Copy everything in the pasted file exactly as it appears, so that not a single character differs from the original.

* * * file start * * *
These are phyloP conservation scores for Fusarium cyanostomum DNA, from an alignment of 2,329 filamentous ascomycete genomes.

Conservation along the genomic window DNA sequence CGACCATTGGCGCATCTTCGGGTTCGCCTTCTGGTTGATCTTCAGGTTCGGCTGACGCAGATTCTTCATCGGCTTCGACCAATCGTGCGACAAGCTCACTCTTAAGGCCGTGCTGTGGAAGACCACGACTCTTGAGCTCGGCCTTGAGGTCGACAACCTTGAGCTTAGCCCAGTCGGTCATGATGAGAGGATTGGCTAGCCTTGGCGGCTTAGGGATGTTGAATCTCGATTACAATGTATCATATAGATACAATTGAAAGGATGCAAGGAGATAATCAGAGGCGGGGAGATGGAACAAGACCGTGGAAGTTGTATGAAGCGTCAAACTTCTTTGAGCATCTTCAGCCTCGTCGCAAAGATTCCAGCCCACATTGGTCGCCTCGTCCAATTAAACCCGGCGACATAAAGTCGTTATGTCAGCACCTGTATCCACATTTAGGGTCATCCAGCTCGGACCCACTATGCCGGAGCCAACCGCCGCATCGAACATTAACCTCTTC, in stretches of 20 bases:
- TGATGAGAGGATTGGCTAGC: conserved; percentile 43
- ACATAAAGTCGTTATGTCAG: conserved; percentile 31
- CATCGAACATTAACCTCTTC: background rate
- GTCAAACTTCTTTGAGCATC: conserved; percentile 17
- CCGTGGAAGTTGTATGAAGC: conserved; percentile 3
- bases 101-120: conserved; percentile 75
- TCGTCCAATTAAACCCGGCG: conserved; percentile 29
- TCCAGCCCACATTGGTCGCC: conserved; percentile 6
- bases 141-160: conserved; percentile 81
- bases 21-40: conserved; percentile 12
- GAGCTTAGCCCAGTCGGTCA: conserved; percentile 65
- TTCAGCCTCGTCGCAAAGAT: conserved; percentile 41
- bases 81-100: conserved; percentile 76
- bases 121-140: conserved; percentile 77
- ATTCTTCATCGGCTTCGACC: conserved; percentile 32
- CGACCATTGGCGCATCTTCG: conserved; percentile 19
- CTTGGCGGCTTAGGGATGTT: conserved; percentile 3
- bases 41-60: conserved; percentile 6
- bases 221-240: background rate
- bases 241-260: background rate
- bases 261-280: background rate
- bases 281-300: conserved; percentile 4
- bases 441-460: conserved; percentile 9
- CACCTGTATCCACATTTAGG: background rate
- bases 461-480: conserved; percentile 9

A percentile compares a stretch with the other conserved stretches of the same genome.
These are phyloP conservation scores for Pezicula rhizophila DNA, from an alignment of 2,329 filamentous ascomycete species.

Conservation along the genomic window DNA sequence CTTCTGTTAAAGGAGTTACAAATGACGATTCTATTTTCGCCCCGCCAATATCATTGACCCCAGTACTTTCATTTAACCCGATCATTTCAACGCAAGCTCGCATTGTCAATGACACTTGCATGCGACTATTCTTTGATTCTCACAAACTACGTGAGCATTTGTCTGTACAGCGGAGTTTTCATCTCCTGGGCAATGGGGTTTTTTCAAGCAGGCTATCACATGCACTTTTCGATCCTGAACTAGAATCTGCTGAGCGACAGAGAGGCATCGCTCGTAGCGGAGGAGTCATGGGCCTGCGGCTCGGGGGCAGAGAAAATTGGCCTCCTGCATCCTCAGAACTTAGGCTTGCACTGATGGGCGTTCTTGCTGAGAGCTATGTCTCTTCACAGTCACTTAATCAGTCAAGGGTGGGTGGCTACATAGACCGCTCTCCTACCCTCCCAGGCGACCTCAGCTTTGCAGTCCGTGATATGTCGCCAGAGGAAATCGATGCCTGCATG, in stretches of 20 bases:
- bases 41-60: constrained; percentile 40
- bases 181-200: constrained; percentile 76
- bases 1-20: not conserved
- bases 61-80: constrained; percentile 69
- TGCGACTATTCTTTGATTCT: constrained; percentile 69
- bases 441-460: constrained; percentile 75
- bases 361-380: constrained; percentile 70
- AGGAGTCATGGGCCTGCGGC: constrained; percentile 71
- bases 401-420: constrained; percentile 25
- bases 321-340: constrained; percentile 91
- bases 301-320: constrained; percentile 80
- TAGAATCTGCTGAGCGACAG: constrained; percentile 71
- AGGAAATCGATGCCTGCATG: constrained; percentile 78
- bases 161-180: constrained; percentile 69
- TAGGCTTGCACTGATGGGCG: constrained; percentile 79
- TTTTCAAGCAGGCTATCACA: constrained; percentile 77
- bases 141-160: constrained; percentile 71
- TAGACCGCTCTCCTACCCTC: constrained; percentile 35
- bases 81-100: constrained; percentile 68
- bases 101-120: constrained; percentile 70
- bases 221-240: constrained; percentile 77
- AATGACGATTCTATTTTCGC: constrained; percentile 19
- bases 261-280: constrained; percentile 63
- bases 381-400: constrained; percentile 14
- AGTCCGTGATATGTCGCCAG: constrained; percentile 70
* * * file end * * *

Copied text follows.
These are phyloP conservation scores for Fusarium cyanostomum DNA, from an alignment of 2,329 filamentous ascomycete genomes.

Conservation along the genomic window DNA sequence CGACCATTGGCGCATCTTCGGGTTCGCCTTCTGGTTGATCTTCAGGTTCGGCTGACGCAGATTCTTCATCGGCTTCGACCAATCGTGCGACAAGCTCACTCTTAAGGCCGTGCTGTGGAAGACCACGACTCTTGAGCTCGGCCTTGAGGTCGACAACCTTGAGCTTAGCCCAGTCGGTCATGATGAGAGGATTGGCTAGCCTTGGCGGCTTAGGGATGTTGAATCTCGATTACAATGTATCATATAGATACAATTGAAAGGATGCAAGGAGATAATCAGAGGCGGGGAGATGGAACAAGACCGTGGAAGTTGTATGAAGCGTCAAACTTCTTTGAGCATCTTCAGCCTCGTCGCAAAGATTCCAGCCCACATTGGTCGCCTCGTCCAATTAAACCCGGCGACATAAAGTCGTTATGTCAGCACCTGTATCCACATTTAGGGTCATCCAGCTCGGACCCACTATGCCGGAGCCAACCGCCGCATCGAACATTAACCTCTTC, in stretches of 20 bases:
- TGATGAGAGGATTGGCTAGC: conserved; percentile 43
- ACATAAAGTCGTTATGTCAG: conserved; percentile 31
- CATCGAACATTAACCTCTTC: background rate
- GTCAAACTTCTTTGAGCATC: conserved; percentile 17
- CCGTGGAAGTTGTATGAAGC: conserved; percentile 3
- bases 101-120: conserved; percentile 75
- TCGTCCAATTAAACCCGGCG: conserved; percentile 29
- TCCAGCCCACATTGGTCGCC: conserved; percentile 6
- bases 141-160: conserved; percentile 81
- bases 21-40: conserved; percentile 12
- GAGCTTAGCCCAGTCGGTCA: conserved; percentile 65
- TTCAGCCTCGTCGCAAAGAT: conserved; percentile 41
- bases 81-100: conserved; percentile 76
- bases 121-140: conserved; percentile 77
- ATTCTTCATCGGCTTCGACC: conserved; percentile 32
- CGACCATTGGCGCATCTTCG: conserved; percentile 19
- CTTGGCGGCTTAGGGATGTT: conserved; percentile 3
- bases 41-60: conserved; percentile 6
- bases 221-240: background rate
- bases 241-260: background rate
- bases 261-280: background rate
- bases 281-300: conserved; percentile 4
- bases 441-460: conserved; percentile 9
- CACCTGTATCCACATTTAGG: background rate
- bases 461-480: conserved; percentile 9

A percentile compares a stretch with the other conserved stretches of the same genome.
These are phyloP conservation scores for Pezicula rhizophila DNA, from an alignment of 2,329 filamentous ascomycete species.

Conservation along the genomic window DNA sequence CTTCTGTTAAAGGAGTTACAAATGACGATTCTATTTTCGCCCCGCCAATATCATTGACCCCAGTACTTTCATTTAACCCGATCATTTCAACGCAAGCTCGCATTGTCAATGACACTTGCATGCGACTATTCTTTGATTCTCACAAACTACGTGAGCATTTGTCTGTACAGCGGAGTTTTCATCTCCTGGGCAATGGGGTTTTTTCAAGCAGGCTATCACATGCACTTTTCGATCCTGAACTAGAATCTGCTGAGCGACAGAGAGGCATCGCTCGTAGCGGAGGAGTCATGGGCCTGCGGCTCGGGGGCAGAGAAAATTGGCCTCCTGCATCCTCAGAACTTAGGCTTGCACTGATGGGCGTTCTTGCTGAGAGCTATGTCTCTTCACAGTCACTTAATCAGTCAAGGGTGGGTGGCTACATAGACCGCTCTCCTACCCTCCCAGGCGACCTCAGCTTTGCAGTCCGTGATATGTCGCCAGAGGAAATCGATGCCTGCATG, in stretches of 20 bases:
- bases 41-60: constrained; percentile 40
- bases 181-200: constrained; percentile 76
- bases 1-20: not conserved
- bases 61-80: constrained; percentile 69
- TGCGACTATTCTTTGATTCT: constrained; percentile 69
- bases 441-460: constrained; percentile 75
- bases 361-380: constrained; percentile 70
- AGGAGTCATGGGCCTGCGGC: constrained; percentile 71
- bases 401-420: constrained; percentile 25
- bases 321-340: constrained; percentile 91
- bases 301-320: constrained; percentile 80
- TAGAATCTGCTGAGCGACAG: constrained; percentile 71
- AGGAAATCGATGCCTGCATG: constrained; percentile 78
- bases 161-180: constrained; percentile 69
- TAGGCTTGCACTGATGGGCG: constrained; percentile 79
- TTTTCAAGCAGGCTATCACA: constrained; percentile 77
- bases 141-160: constrained; percentile 71
- TAGACCGCTCTCCTACCCTC: constrained; percentile 35
- bases 81-100: constrained; percentile 68
- bases 101-120: constrained; percentile 70
- bases 221-240: constrained; percentile 77
- AATGACGATTCTATTTTCGC: constrained; percentile 19
- bases 261-280: constrained; percentile 63
- bases 381-400: constrained; percentile 14
- AGTCCGTGATATGTCGCCAG: constrained; percentile 70